The building that now houses the Pianola Museum was designed as a police station at the beginning of last century by the citys architectural office. It is a good example of a utilitarian building. The design is sober and solid with the emphasis on functionality. However, the influences of Rationalism and Art Nouveau are evident in the façade layout and the ornamentation. In the early twentieth century, under the influence of Berlage, it became popular to employ ornamentation even in functionalist, municipal buildings.
Up until 1930, the police station had four police cells, after which it was downgraded. After having lain vacant in the seventies and eighties (apart from a brief period in which it was used as a studio), a primary school was to have moved into the building. The interior was completely stripped, but the plans were dropped and squatters then occupied the building.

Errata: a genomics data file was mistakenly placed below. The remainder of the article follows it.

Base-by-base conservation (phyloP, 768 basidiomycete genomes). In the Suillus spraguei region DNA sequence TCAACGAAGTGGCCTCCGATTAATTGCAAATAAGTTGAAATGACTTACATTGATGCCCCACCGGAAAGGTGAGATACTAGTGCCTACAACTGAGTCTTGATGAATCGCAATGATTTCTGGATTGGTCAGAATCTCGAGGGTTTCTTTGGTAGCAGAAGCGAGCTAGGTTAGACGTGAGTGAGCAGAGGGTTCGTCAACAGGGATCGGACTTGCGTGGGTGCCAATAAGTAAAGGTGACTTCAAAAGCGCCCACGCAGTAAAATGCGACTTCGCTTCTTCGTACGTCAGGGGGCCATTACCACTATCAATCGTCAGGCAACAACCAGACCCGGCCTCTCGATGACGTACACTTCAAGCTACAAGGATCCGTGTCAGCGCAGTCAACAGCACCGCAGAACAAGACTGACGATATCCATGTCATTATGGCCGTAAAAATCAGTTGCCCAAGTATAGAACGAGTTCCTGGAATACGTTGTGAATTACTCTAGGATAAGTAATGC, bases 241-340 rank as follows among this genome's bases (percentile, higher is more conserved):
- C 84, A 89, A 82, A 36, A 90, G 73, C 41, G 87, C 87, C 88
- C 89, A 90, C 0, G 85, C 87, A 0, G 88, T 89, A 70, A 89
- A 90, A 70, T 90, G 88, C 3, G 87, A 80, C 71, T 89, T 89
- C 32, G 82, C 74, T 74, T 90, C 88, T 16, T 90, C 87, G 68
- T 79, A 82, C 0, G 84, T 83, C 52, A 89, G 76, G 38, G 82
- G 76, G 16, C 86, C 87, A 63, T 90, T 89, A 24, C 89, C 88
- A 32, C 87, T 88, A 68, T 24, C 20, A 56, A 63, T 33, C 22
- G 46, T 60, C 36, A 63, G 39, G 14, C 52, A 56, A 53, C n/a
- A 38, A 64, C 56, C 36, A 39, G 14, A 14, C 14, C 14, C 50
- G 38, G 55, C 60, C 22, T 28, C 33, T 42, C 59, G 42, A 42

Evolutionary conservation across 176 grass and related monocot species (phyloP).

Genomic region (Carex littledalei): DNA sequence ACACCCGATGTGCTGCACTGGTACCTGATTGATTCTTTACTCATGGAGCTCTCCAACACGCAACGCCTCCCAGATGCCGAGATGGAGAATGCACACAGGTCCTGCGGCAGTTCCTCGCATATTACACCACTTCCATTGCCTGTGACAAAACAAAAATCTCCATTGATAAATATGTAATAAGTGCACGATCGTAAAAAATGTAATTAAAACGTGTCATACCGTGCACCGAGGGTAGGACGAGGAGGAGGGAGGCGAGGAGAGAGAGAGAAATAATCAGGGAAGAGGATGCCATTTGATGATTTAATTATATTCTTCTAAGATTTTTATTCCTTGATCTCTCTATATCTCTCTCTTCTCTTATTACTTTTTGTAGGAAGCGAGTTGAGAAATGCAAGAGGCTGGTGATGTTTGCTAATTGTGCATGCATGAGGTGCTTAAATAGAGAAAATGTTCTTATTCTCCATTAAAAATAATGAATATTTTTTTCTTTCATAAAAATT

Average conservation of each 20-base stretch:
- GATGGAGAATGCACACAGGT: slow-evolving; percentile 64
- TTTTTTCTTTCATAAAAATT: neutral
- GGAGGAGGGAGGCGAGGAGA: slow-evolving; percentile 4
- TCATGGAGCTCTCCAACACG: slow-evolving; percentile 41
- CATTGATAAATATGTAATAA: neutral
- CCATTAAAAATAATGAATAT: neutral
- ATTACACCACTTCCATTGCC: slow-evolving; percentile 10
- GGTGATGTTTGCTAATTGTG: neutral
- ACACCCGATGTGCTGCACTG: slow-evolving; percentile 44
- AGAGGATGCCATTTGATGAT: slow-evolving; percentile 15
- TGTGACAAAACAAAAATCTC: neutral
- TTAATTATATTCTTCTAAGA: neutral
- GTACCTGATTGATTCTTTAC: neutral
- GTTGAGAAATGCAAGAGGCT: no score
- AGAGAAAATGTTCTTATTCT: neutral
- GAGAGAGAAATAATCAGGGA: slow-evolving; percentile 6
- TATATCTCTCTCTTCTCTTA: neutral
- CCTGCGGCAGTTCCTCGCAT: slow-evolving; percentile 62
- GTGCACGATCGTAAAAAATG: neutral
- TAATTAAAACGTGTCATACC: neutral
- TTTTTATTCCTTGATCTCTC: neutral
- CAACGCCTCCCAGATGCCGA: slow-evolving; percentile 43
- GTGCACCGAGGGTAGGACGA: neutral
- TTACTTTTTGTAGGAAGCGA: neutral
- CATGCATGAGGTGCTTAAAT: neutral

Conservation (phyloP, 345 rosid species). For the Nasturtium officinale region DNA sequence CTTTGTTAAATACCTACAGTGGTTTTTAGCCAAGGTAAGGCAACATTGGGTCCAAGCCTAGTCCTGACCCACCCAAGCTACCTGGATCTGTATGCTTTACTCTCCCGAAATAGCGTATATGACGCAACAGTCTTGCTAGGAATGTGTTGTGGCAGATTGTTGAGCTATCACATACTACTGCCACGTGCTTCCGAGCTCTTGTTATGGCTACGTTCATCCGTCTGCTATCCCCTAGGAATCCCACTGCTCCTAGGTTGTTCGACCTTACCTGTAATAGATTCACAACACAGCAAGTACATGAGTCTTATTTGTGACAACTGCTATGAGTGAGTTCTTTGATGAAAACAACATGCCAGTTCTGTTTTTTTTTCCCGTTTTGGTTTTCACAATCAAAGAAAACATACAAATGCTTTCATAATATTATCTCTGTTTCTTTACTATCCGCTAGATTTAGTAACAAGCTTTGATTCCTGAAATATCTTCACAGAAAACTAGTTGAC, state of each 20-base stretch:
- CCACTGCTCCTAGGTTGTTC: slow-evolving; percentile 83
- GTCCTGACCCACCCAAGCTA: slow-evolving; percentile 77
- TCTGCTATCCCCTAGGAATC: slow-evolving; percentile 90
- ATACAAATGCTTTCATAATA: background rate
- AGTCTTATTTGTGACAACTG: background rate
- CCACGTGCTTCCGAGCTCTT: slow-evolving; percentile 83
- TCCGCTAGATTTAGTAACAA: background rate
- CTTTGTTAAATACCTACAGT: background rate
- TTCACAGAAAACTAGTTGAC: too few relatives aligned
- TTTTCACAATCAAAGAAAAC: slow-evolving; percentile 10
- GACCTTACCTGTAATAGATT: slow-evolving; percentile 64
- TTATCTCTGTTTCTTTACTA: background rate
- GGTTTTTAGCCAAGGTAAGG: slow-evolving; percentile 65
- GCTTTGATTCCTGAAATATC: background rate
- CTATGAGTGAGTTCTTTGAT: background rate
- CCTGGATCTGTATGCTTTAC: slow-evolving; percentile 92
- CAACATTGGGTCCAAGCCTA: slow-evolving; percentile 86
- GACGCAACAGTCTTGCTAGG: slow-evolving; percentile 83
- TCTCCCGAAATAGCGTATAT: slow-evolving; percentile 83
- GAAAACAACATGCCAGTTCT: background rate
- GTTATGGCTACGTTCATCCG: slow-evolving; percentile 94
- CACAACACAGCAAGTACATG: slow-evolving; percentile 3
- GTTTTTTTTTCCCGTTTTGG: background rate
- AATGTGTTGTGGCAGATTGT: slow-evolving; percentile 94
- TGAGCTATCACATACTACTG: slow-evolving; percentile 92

In 1993 the Pianola Museum was given permission to move into the building and to reinstate the original style. The museum opened its doors in 1994. The collection comprises numerous pianolas and organs. Moreover, the museum archive contains 25,000 music rolls. There are plans to recreate the music room of the country house Kareol on the first floor. (ARCAM/TB)